Opinion Filed June 2, 1981
1. Appeal and Error — Probate Appeals
An interested party may only take an appeal from the probate court if the order appealed from is final as to the subject matter before the court. 12 V.S.A. § 2555.
2. Appeal and Error — Probate Appeals
An order admitting a will to probate is generally considered to be an appealable final order. 12 V.S.A. § 2555.
3. Appeal and Error — Probate Appeals
Superior court erred in dismissing appeal of contestants from order of probate court allowing contested will on the ground of lack of a final judgment. 12 V.S.A. § 2555.
4. Appeal and Error — Notice of Appeal — Necessary Inclusions
Where notice of appeal of order of probate court allowing will stated only that the will should not have been allowed and that, instead, a prior will of testator should have been allowed, notice of appeal did not sufficiently comply with rule providing that record on appeal contain a statement of questions which the appellant desired to have determined and superior court was without error in dismissing appeal on that basis. V.R.C.P. 72(c).
5. Appeal and Error — Preservation of Questions — Failure To Brief
Even if dismissal of appeal from probate court for noncompliance with rule governing record on appeal was incorrect, error was waived on appeal to supreme court by appellant's failure to brief the issue.
Appeal from order dismissing appeal from probate court in will contest. Rutland Superior Court, Martin, J., presiding. Affirmed.
John J. Welch, Jr., Rutland, for Appellants.
Bartley J. Costello and S. Stacey Chapman of Webber and Costello, Rutland, for Defendant.
Present: Barney, C.J., Larrow, Billings, Hill and Underwood, JJ.
This is an appeal by Ralph and Helen Seward (contestants) from the allowance of the will of Charles R. Seward.
The testator died on April 3, 1978, and the named executor presented to the Rutland Probate Court a will dated July 8, 1974. The contestants appeared and contested the will on the asserted ground that the will was executed while the testator was under guardianship. The contestants sought to have a will dated November 12, 1973, admitted to probate, in which the contestants were legatees. After hearings, the probate court allowed the 1974 will. The contestants appealed to the Rutland Superior Court in accordance with 12 V.S.A. § 2555. The executrix moved to dismiss the appeal on the ground that there was no final judgment, and after hearing, the trial court dismissed the appeal on the ground that the order allowing the 1974 will was not a final order, and that the contestants' notice of appeal did not contain a statement of the questions to be considered on appeal as required by V.R.C.P. 72(c). The contestants appeal this dismissal.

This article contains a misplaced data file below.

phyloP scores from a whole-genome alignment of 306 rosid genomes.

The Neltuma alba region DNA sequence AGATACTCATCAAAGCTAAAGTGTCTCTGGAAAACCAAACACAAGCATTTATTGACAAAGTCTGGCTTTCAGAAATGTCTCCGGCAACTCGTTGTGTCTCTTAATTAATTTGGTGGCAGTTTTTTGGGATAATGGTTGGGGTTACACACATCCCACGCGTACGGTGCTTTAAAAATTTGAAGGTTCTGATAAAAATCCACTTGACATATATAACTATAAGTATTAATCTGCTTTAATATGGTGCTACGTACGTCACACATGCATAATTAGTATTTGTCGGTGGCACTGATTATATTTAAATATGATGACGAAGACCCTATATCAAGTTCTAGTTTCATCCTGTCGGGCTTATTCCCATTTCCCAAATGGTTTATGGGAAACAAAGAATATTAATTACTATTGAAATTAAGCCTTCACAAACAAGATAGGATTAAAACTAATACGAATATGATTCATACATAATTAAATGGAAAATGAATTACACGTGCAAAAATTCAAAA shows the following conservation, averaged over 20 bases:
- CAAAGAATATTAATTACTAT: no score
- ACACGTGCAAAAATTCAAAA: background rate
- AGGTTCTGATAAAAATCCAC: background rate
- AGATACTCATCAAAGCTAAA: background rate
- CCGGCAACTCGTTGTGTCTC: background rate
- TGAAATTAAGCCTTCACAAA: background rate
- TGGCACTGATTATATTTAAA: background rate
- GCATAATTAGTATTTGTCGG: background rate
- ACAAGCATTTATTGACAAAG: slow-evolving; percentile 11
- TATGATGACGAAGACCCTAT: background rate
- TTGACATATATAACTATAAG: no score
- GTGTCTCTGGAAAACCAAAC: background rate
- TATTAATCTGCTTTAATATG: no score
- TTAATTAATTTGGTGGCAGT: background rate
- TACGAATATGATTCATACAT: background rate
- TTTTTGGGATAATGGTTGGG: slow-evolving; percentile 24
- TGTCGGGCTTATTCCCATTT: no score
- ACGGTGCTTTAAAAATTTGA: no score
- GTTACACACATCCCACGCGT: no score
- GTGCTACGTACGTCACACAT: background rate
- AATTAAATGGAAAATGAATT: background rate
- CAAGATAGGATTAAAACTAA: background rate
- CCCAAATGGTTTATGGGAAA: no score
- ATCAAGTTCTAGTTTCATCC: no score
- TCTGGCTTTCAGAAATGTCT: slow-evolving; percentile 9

12 V.S.A. § 2555 provides as follows:
Except as otherwise provided, a person interested in an order, sentence, decree or denial of a probate court, who considers himself injured thereby, may appeal therefrom to the [superior] court.
Under our case law, an interested party may only take an appeal from the probate court if the order appealed from is final as to the subject matter before the court. In re Estate of Wells, 133 Vt. 159, 160, 333 A.2d 101 (1975); In re Estate of Webster, 117 Vt. 550, 553, 96 A.2d 816 (1953). An order admitting a will to probate is generally considered to be an appealable final order. See, e.g., Smith v. Chism, 262 Ala. 417, 79 So.2d 45 (1955); In re Burnett's Estate, 11 Cal.2d 259, 79 P.2d 89 (1938); Krick v. Farmers Merchants Bank, 151 Ind. App. 7, 279 N.E.2d 254 (1972); In re Estate of Pennington, 154 Kan. 531, 119 P.2d 488 (1941). The trial court was in error in dismissing the probate appeal on the ground of the lack of a final judgment, but this error does not require reversal.
V.R.C.P. 72(c) provides that the record on appeal shall contain "a statement of the questions which the appellant desires to have determined," and that within the time provided, "the appellant shall file his statement of questions." V.R.C.P. 72(d) provides that "[t]he questions contained in the appellant's statement of questions shall be tried to a jury if one is demanded . . . . Otherwise such questions shall be tried to the court." In the case at hand, the contestants' notice of appeal did not contain such a statement of questions, but only stated that "the will should not have been allowed and that rather, instead, a prior will of Charles R. Seward should be allowed." This is insufficient to comply with the rule, and the trial court was without error in dismissing the appeal on this basis.
In addition, even if the dismissal for noncompliance with V.R.C.P. 72(c) was incorrect, that error has been waived on the appeal to this Court by the appellants' failure to brief the issue. Pine Haven North Shore Association v. Nesti, 138 Vt. 381, 385, 416 A.2d 147 (1980); In re Smith, Bell Hauck Real Estate, Inc., 132 Vt. 295, 300, 318 A.2d 183 (1974).